The Warren Buffett response was fast, but predictable.

Quote:



Mr. Fonorow:



Mr. Buffett received your letter and asked me to reply. As you know, he has pledged most of his money to the Bill and Melinda Gates Foundation, along with four other foundations. All of the foundations have very focused priorities and as far as we know they are not taking applications at this time. He knows that your proposal is worthwhile - as are the thousands of others suggested to him - but he believes it makes the most sense to stick to his plan of dispersing his wealth through the foundations.

Sincerely,


Jackie Wilson

For Warren Buffett






I politely responded that I hope he still takes the time to view the Pauling DVD.

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Owen R. Fonorow, Orthomolecular Naturopath


Thu Aug 30, 2007 5:55 am
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Post Re: Buffett Response
ofonorow wrote:

I politely responded that I hope he still takes the time to view the Pauling DVD.


Owen,

I'm sure we will find someone to contribute eventually. This may be a long process that will involve continued creativity. Nothing meaningful in life comes without significant cost and effort.

To quote Michael Caine's character in The Weather Man, "Do you know that the harder thing to do and the right thing to do are usually the same thing? Nothing that has meaning is easy. 'Easy' doesn't enter into grown-up life."

BTW, I really liked your follow-up to the Buffett reply. You left a friendly and inviting door for any further communication. In other words, you made the absolute best of a long-shot. :)


Thu Aug 30, 2007 9:06 am
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Ascorbate Wizard
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Post Gates Response for the Record
Quote:
Dear Mr. Fonorow,

Thank you for sending your letter of inquiry to the Bill & Melinda Gates
Foundation's Global Health Program. We were pleased to have an
opportunity to review these materials and to learn about your planned
activities.

We agree that the work you describe will help to improve health in the
developing world. However, it has been determined that the proposed
activities are not among the current priorities for support by the Bill
& Melinda Gates Foundation
. In order to stay focused on our priorities,
we must unfortunately decline funding for many worthwhile projects.

We are pleased to know that you and your colleagues are committed to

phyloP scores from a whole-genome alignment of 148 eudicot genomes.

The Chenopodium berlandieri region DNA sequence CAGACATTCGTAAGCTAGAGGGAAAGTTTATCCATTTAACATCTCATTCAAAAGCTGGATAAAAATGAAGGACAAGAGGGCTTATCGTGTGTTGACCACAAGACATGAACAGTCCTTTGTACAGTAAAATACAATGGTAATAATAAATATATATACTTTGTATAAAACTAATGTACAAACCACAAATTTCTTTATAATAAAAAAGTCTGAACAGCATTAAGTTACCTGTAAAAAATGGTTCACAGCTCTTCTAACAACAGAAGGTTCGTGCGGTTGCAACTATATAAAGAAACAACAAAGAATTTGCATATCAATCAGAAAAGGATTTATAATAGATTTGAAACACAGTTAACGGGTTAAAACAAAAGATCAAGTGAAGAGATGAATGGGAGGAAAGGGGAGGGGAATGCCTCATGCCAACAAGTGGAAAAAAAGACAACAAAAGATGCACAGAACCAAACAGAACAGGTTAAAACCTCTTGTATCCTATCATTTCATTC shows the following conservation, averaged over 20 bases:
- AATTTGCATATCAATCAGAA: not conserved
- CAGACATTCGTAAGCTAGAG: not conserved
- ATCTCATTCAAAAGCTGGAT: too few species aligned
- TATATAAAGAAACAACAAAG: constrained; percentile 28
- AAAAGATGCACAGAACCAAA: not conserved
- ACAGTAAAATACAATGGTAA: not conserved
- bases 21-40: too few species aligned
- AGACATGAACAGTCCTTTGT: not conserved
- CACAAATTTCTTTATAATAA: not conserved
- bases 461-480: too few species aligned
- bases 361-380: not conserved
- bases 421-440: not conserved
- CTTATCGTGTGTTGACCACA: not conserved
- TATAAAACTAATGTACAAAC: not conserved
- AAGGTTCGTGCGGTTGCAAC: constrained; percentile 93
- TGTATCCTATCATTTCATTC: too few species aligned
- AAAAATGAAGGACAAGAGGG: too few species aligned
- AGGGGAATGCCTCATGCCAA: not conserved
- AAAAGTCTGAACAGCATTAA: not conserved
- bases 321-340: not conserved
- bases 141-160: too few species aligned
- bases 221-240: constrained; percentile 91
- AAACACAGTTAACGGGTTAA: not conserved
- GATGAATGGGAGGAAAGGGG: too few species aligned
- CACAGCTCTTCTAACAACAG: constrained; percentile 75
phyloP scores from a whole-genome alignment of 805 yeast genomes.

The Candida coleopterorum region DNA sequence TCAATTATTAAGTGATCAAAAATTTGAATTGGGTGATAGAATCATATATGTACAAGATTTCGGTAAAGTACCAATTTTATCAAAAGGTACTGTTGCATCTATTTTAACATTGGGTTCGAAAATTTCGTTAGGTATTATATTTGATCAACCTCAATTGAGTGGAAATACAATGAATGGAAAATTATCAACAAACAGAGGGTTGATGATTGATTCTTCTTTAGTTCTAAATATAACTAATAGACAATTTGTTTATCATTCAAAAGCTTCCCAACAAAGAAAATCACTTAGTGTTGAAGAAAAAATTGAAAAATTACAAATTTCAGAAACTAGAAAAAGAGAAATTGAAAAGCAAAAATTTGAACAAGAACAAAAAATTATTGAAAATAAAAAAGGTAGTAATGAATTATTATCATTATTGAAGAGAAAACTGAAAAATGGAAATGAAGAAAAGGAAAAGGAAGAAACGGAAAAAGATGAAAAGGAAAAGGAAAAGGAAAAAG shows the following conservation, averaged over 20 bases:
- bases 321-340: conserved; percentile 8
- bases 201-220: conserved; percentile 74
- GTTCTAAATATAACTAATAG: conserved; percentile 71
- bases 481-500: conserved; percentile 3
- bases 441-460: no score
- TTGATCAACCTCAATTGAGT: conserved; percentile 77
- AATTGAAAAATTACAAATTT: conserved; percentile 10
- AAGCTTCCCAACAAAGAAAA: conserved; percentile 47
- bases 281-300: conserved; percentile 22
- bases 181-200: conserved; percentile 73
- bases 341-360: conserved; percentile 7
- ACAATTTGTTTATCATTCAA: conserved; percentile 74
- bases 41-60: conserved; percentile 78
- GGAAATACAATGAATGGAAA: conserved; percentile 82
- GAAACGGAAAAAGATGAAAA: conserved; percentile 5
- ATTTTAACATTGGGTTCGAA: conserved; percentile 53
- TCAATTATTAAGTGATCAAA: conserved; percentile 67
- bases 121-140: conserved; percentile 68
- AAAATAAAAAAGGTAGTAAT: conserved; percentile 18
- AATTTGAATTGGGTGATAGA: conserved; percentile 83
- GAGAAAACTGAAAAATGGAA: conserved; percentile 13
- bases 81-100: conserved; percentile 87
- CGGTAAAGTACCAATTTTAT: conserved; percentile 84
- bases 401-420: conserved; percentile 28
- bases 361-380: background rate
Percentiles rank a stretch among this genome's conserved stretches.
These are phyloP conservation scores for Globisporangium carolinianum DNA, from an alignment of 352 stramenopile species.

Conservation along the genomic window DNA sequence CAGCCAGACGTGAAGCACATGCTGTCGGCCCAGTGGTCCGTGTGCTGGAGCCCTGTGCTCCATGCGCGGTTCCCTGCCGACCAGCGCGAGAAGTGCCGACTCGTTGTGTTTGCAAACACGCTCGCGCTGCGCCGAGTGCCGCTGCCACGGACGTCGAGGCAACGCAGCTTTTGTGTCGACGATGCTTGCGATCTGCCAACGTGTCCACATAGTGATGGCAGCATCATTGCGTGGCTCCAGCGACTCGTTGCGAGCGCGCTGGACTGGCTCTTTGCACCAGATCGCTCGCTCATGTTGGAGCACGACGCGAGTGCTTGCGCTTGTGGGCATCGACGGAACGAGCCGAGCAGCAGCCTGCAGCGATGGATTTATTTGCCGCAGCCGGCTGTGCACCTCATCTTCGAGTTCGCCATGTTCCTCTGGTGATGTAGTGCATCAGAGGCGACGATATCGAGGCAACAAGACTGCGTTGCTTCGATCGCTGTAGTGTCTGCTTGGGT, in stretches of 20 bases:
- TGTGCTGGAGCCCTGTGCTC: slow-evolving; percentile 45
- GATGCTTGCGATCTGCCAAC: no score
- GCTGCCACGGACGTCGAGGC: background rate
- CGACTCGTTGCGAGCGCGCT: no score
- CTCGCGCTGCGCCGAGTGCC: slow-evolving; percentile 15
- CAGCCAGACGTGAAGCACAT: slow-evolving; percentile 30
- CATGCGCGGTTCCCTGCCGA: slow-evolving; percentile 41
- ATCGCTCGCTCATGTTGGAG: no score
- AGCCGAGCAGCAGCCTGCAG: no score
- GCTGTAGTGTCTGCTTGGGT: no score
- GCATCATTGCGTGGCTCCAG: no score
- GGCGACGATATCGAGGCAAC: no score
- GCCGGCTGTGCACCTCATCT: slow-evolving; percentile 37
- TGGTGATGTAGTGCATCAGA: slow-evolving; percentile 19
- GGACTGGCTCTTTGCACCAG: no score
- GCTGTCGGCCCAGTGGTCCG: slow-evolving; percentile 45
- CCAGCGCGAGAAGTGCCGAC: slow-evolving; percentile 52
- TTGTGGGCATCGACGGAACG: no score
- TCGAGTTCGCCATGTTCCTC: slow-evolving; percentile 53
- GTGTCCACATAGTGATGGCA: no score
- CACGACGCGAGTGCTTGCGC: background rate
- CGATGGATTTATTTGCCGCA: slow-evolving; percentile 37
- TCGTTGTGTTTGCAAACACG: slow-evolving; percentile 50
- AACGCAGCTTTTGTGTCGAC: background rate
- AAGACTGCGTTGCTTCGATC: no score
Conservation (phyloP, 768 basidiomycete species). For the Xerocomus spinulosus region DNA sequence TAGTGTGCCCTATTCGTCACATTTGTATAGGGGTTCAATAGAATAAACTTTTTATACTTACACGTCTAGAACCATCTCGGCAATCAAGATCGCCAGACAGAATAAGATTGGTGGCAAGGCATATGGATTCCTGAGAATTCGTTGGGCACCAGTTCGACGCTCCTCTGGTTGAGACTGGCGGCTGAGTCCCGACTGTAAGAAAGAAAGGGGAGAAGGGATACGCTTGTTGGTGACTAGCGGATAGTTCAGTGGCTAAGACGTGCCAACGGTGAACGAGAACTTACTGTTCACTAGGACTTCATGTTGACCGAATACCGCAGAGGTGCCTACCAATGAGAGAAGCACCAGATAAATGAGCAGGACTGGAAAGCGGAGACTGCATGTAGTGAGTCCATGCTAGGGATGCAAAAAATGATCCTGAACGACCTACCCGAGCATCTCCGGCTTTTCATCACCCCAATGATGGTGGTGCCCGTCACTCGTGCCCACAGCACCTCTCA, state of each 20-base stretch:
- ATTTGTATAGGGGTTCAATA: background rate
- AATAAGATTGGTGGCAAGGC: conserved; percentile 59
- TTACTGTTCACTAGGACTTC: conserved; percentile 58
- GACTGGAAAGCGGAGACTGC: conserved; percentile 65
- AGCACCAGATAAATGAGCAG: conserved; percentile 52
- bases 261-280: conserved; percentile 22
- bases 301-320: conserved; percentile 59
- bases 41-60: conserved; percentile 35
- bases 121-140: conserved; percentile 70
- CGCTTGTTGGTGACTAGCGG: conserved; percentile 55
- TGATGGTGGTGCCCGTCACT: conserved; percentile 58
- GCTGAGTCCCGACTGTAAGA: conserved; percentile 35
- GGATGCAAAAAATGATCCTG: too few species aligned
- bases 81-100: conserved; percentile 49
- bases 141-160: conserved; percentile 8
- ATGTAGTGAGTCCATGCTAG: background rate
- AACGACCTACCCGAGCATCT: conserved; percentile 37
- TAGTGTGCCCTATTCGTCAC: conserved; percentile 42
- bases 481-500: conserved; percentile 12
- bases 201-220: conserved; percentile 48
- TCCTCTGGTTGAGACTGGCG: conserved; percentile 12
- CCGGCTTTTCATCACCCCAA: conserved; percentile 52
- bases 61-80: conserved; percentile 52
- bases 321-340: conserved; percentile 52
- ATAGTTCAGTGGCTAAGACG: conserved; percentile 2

this important work. Thank you for this opportunity to review your
program information and we wish you every success in your fundraising
efforts.

Sincerely,

Stephanie Jones
Grants Inquiry Administrator

At least they are consistent. They turned us down several years ago also, but that time we were looking for help funding a study.

So, does anybody have Mel Gibson's address??

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Owen R. Fonorow, Orthomolecular Naturopath


Thu Sep 20, 2007 5:27 am
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Post Mel
Owen,

I only have access to Mel's agent, publicist and production companies. I suspect that any unsolicited submission sent to any of these locations is likely to be tossed-out.

Having said that, if you're still interested in that information, I can PM it to you.


Fri Sep 21, 2007 9:19 am
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Ascorbate Wizard
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Post Contest
I took the time to reread this entire thread.

I think the reason Rath's study didn't show reversals is probably because his measurement technique measured calcium.

I agree that we need studies. It would be wonderful to be able to run studies on every person using the Pauling therapy.

We still need a measurement technique that measures atherosclerosis the way Willis was able to in 1953. (The answer may someday be Bush cardioretinometry, but not yet.)

New diagnostic and screening techniques are invented regularly. We want to provide an incentive so that forum members will keep their eyes out for the perfect diagnostic and measurement technique.

So to qualify for the "contest", the technique must not already be listed in this thread.

The lower the cost per measurement, the more we would be willing to "pay" the finder's fee.

The more the measurement directly measures atherosclerosis, especially the narrowing of the artery and the reduction (or increase) in the volume of blood flow in coronary arteries, the more finder's fee we are willing to pay.

We'll probably "pay" in jars of our vitamin C.

I'll come up with a formula, but perhaps $10000/ Cost-per-Test is a good start.

If the test cost $5000 the finder's fee is $2

If the test costs $50 per exam, the finder's fee is $200, etc.

I'll have to think more because we are willing to pay more to find the perfect, workable, economical CVD test.

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Owen R. Fonorow, Orthomolecular Naturopath


Wed Oct 31, 2007 6:34 pm
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Ascorbate Wizard
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Post Multi Slice CT: LightSpeed VCT